Today Beyonce surprised the world by releasing a 17-track visual album on iTunes. If you’re wondering what a visual album is, it means she’s made a video for every single track. The album is my favourite Beyonce material ever and is a wake up call not only for pop stars, but also artists in practically every genre of underground electronic music. There are a few perfectly formed ballads, some silky R&B, and one cute house number—but the stand out tracks are pure street.


Being a follower of Beyonce on Facebook and Instagram, all year I’ve seen pictures of her living it up on the beaches of Brazil, or the rollercoasters of Coney Island – but I had no idea she was shooting videos for new material at the same time as she was conducting her brilliant Mrs Carter World Tour.

The videos are directed by a bunch of people including Hype Williams, Melinda Matsoukas, Pierre Debusschere, Jonas Akerland, @lilinternet, Ricky Saiz, Jake Nava (Single Ladies) and the notorious Terry Richardson. All the vids are slick and intoxicating but otherwise swing between beautiful and playful, to rich and sumptuous, or sick and twisted. The costumes and locations and cameos are superb. In one video, Beyonce’s sister Solange joins her as they ride on pimped out bikes outside a club called Blow. In another, she’s flanked by her old bandmates Michelle Williams and Kelly Rowlands – as well as Pharrel Williams among others – as they confront a line of riot police.

Indeed, production credits go to Pharrell, as well as Justin Timberlake, Frank Ocean and Jay-Z (who features on one track but there are also glimpses of him on others). I love underground street beats and the music is the best I’ve heard. Though a lot of dubstep is terrible, particularly in the US, her stuff is pure drama. There are also flashes of Chi-town drill and London grime. But suffice to say it’s dark and dirty and not at all like what you hear on mainstream radio.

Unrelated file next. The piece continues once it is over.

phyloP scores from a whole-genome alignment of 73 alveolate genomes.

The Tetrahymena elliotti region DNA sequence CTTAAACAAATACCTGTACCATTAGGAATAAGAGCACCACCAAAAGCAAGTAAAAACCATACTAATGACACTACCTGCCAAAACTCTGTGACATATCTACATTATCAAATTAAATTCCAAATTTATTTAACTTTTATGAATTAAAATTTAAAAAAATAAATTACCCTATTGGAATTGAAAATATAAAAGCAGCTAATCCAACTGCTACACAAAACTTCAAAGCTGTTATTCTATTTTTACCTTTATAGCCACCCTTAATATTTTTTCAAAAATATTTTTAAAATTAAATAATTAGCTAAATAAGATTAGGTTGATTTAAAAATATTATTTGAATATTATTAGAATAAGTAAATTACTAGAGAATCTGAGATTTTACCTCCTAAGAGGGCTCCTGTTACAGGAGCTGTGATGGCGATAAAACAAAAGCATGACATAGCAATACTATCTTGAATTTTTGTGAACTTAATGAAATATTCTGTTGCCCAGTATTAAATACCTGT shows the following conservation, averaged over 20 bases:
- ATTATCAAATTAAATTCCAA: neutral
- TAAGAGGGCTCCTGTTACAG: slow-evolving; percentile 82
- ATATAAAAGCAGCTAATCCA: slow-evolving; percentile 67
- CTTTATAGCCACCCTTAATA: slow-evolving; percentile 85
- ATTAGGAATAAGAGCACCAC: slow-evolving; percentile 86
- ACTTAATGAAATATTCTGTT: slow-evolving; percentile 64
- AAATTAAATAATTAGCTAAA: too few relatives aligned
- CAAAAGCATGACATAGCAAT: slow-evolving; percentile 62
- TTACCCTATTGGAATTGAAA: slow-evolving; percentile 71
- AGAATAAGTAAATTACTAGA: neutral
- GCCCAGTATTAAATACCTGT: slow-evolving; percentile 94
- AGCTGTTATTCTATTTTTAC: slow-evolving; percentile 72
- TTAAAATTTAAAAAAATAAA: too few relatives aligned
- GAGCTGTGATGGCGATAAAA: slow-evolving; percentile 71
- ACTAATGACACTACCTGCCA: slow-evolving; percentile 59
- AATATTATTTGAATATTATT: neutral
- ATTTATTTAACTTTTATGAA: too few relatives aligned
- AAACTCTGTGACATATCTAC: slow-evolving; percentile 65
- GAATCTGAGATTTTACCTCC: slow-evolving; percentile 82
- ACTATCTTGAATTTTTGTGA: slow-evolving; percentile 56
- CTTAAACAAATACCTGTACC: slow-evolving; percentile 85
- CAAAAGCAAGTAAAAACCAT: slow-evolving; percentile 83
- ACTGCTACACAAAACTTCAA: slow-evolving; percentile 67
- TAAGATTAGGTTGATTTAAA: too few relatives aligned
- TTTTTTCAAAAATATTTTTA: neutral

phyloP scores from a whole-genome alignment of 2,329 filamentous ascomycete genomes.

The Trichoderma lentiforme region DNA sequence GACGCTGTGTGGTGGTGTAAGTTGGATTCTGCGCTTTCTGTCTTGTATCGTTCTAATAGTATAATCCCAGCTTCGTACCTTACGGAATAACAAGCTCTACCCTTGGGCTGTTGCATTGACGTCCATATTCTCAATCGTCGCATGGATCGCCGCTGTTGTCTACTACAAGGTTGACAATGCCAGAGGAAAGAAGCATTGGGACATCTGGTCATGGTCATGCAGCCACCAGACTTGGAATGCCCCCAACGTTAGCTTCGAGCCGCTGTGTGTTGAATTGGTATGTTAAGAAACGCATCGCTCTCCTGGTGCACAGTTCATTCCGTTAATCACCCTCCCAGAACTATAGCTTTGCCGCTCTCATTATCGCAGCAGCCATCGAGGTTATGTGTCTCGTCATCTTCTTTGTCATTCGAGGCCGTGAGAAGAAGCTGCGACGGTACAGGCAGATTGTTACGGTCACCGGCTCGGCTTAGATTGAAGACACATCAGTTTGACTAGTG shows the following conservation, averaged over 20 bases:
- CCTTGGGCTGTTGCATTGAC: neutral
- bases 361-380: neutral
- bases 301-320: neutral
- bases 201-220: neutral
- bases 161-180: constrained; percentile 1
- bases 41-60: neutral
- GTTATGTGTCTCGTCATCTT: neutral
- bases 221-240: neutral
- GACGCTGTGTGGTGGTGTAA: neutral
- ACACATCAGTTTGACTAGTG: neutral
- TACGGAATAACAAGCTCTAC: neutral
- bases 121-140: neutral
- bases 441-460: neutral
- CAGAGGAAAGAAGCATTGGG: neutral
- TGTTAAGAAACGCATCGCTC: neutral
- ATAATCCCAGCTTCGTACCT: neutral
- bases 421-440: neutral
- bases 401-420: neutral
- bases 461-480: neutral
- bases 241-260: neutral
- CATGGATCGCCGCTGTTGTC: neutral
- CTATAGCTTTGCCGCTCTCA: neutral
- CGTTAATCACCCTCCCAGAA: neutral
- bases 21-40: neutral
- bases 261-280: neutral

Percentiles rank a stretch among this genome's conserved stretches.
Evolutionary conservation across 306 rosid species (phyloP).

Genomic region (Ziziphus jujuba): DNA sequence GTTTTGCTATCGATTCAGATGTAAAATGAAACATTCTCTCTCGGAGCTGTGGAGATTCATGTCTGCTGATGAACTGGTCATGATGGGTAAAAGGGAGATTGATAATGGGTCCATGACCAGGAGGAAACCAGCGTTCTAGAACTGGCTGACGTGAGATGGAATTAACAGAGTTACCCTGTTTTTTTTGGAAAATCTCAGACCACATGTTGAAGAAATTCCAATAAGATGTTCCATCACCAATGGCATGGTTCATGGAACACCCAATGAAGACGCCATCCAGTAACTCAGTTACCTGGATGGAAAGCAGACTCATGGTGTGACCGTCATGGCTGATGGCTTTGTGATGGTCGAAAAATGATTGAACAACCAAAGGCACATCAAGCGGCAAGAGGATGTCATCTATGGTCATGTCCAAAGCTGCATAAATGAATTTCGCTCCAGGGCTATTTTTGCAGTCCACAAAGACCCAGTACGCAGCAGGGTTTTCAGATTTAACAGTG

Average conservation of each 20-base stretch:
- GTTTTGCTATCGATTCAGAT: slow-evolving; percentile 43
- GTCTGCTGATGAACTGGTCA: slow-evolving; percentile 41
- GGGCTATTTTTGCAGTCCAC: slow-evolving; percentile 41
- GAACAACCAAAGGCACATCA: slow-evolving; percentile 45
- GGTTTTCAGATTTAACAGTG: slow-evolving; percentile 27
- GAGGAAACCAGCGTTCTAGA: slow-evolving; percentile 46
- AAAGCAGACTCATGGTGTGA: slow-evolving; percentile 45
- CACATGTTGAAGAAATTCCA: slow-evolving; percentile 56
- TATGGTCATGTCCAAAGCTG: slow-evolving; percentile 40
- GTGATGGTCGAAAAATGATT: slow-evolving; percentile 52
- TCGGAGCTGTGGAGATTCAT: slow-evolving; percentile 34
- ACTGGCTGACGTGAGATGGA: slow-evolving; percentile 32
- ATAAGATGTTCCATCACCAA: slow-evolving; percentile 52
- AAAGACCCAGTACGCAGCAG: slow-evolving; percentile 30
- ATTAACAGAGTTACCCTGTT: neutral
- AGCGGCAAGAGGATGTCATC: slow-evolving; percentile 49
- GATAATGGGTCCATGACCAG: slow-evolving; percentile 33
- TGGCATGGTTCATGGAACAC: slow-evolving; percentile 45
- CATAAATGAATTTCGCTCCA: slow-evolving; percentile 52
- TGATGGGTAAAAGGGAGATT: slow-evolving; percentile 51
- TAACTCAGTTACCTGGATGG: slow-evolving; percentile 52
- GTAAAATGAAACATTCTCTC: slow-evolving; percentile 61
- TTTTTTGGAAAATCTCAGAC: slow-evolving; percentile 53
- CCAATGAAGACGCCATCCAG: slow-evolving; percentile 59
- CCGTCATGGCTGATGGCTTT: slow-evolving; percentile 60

Beyonce says in a short explanatory clip that the imagery is a mix of her life and her fantasies. Some of the more sexual or gangsta stuff would probably fall in the latter category, and I couldn’t help wondering if it would be appropriate for Beyonce’s legions of very young fans to see these videos. Probably not, but then they are no more sexualised than Madonna was, or than Miley has been lately. And Beyonce’s music is much better. Her voice is much better. Her videos are much better. Her message is much better. Shit, the others don’t even have a message.

Beyonce as a Grown Woman is a living embodiment of girl power. A couple of years ago she fired her life-long manager, who happened to be her father, in a bid to gain total independence. She now manages every facet of her life and brand. Her current live show, which I caught in Auckland in October, and which has just hit the milestone of 100 performances, is a force to be reckoned with. Meanwhile, I think this new body of work is flawless.

I can’t pick favourite tracks at this point – it’s a smorgasboard of dopeness and my head and heart has been blown by her awesomeness. But I have to say, the short-lived synths on “No Angel” are to die for, and the beats on “Partition” are incredible. Certain tracks bring to mind the best of Kanye’s recent album, Yezus – but his angry/defensive rapping made some of the tracks a hard listen. For Beyonce fans and underground music aficionados, her album is all good.

Full production credits for the Beyonce album.

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